When I shop I usually have ideas in mind of what I will do with the produce I buy. Tomatoes are almost always destined for salad or sliced on a cruskit as a quick snack. most fruits I eat as is and vegetables will be either roasted, steamed or chopped for salad. But what if you’re sick of the same old preparation? Over the next few weeks I am going to endeavor to bring to you a couple of different quick and easy ways to enjoy seasonal fruits and vegetables. Winter is coming (that’s a very Game of Thrones reference I know, apologies!) and with it a smaller selection of seasonal fruits and a change in the variety of vegetables. Fear not though, with a little tweak your grocery list can reflect a combination of staples and surprises to keep dinner time fun and enjoyable. Who wants to eat boring? Certainly not me!

Last weekend I took a trip to the farmers markets to restock our fridge after a few weeks away. As I mentioned the seasonal vegetables for Autumn and Winter are very different to Summer and Spring. The cooler weather heralds the arrival of Broccoli, Cauliflower, Dark leafy greens and Root vegetables. Melons, citrus, apples and pears bring the fruit to the table. In Australia we do have some fruits and vegetables available year round but if you ever wonder why some months the same produce is considerably cheaper than others it is because when they are in season there will be a large availability of them thus the cheaper price. Makes sense doesn’t it?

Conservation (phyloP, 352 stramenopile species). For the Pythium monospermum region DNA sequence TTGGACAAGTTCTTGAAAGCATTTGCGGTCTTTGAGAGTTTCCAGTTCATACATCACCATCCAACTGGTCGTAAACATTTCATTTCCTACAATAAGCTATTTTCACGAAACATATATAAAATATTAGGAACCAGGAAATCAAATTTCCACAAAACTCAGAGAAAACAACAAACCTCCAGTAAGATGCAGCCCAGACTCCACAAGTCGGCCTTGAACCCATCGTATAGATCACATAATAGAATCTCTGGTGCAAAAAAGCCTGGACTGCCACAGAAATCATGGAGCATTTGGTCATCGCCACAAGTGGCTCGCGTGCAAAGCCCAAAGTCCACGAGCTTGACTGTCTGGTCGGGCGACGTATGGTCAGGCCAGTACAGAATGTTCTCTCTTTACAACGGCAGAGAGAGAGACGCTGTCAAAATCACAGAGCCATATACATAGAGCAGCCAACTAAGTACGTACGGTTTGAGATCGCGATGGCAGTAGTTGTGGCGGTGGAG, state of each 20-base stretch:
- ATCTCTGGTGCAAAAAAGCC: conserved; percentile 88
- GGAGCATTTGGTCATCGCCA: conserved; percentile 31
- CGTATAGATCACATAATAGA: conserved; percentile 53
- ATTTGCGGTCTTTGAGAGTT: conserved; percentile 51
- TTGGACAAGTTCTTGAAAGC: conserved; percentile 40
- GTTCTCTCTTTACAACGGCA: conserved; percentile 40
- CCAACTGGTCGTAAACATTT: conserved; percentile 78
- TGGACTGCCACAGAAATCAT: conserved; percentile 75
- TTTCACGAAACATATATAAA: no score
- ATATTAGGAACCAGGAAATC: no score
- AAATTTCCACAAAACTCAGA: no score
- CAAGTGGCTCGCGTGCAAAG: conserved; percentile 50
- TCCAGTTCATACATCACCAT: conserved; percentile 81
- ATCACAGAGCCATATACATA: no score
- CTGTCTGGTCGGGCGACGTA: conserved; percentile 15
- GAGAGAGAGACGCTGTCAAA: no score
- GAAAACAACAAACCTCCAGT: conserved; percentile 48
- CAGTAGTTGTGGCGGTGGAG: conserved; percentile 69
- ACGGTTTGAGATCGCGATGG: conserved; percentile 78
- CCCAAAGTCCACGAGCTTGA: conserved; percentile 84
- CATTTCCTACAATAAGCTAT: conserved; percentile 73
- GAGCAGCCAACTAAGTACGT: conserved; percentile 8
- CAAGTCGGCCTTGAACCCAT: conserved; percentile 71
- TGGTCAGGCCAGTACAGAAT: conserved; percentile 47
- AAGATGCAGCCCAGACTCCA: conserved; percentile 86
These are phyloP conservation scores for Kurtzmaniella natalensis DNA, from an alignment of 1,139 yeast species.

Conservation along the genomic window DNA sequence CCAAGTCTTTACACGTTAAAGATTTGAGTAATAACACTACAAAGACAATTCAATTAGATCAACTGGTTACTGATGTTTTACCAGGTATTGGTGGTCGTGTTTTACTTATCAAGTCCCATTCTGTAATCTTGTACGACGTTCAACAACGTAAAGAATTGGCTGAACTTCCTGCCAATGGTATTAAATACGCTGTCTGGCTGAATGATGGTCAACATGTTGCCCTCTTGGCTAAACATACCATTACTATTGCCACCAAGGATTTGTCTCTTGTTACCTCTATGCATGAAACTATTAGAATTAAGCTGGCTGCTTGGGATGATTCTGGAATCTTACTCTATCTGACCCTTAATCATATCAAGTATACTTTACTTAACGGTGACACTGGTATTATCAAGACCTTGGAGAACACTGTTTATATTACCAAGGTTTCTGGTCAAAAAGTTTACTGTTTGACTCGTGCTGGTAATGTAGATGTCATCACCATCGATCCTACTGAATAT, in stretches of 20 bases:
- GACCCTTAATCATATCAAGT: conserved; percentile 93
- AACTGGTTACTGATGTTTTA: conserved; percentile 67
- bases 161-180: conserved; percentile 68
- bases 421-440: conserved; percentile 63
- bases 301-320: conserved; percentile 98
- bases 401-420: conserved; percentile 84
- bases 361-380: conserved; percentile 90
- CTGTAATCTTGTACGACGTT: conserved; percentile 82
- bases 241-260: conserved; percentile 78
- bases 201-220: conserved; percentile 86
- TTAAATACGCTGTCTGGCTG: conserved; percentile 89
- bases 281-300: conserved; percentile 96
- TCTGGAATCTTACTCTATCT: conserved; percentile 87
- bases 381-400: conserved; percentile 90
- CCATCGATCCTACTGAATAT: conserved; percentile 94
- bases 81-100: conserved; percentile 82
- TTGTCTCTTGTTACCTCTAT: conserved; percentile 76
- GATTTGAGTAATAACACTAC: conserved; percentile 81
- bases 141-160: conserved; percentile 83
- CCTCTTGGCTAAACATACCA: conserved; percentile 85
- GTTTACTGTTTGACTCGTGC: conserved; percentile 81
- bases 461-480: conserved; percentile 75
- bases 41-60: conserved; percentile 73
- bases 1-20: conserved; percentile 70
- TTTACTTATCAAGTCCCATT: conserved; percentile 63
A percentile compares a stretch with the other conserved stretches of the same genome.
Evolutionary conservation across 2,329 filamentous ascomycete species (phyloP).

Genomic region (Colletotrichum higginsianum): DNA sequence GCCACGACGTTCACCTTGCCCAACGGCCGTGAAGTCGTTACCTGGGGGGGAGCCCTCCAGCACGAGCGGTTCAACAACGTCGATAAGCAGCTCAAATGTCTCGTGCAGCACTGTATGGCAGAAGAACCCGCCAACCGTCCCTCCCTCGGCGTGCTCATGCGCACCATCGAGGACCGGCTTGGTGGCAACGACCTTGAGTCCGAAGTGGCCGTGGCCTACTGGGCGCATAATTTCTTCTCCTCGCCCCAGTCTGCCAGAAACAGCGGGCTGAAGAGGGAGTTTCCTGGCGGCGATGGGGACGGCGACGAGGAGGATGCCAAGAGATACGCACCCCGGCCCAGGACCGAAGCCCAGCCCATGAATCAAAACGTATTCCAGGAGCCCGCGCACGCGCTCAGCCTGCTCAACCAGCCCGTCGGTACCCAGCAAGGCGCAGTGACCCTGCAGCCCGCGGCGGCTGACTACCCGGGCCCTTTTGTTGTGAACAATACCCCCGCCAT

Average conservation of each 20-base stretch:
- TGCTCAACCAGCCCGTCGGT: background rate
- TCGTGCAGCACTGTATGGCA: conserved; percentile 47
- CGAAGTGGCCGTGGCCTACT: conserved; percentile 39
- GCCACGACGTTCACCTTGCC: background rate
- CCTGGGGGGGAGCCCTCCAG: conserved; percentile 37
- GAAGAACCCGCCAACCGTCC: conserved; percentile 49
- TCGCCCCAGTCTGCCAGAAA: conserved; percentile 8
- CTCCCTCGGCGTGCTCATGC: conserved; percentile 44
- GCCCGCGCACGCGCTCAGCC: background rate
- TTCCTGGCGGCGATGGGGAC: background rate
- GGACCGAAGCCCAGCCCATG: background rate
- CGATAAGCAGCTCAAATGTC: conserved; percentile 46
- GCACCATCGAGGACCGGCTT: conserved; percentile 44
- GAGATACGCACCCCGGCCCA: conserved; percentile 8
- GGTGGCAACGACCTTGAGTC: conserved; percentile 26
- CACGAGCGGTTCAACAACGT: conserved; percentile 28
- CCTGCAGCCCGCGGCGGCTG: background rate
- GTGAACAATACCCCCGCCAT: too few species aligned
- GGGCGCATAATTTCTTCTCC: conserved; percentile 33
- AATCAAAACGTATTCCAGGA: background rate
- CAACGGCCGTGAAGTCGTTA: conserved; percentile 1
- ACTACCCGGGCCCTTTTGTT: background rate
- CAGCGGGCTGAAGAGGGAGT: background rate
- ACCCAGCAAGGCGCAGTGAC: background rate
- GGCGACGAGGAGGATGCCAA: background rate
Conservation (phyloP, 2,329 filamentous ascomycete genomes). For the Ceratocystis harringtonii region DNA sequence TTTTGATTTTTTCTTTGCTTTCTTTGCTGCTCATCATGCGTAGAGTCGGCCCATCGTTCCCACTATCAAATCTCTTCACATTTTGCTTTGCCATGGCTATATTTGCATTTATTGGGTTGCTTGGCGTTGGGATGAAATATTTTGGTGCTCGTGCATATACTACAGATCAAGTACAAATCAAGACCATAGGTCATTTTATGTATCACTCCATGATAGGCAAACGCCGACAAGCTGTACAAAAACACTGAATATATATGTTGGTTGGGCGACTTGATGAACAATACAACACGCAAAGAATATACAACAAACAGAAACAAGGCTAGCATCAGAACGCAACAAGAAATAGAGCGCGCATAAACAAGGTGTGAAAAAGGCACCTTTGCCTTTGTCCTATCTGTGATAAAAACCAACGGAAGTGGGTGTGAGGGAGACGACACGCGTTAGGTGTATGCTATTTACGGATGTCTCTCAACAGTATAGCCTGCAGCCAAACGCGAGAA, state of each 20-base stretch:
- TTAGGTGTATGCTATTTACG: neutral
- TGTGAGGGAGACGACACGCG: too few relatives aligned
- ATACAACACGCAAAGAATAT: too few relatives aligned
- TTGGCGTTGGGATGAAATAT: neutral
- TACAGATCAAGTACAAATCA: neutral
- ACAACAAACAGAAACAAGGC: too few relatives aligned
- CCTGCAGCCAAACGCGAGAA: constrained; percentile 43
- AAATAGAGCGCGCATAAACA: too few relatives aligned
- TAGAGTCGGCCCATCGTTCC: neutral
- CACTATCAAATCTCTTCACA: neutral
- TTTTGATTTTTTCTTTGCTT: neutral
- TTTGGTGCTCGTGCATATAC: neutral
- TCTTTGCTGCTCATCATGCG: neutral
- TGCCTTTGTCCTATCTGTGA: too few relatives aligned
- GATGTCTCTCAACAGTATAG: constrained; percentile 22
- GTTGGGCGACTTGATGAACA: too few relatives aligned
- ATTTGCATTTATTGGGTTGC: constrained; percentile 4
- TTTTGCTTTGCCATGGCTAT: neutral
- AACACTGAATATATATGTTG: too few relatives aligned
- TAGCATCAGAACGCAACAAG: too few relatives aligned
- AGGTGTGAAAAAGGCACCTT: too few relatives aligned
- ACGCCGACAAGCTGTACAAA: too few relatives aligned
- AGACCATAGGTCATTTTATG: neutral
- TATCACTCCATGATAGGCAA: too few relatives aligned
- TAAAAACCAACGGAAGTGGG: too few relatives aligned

So what to cook when the weather outside turns cold?

This week it’s all about the humble cabbage. I don’t know about you but my earliest memories of cabbage is the smell of my grandparents house as we came over for Sunday lunch and they were cooking Golabki, a Polish stuffed cabbage dish. They certainly tasted better than they smelt but for a long time I just assumed that was how cabbage was prepared. Either that or shredded and coated in mayonnaise for coleslaw.

So what to do if you’re not a fan of either? Don’t despair and don’t pass over out little cabbage friend. Coleslaw doesn’t need to be synonymous with the sickly sweet mayonnaise laden version you get from the supermarket deli. Nor is that the only way to use a cabbage. Below are three easy recipes with cabbage all set to reintroduce you to this hearty friend and warm your winter bellies. Feel free to adjust as you like with herbs, spices or seasoning as you desire. These are just some simple suggestions so the next time you find a cabbage rolling around your fridge you have some idea of what to do with it. Bon Appetit!

Recipe One: Asian Style Coleslaw

Ingredients (for two)

1/2 sugarloaf cabbage

1/2 cup of picked coriander leaves torn up

1/2 cucumber grated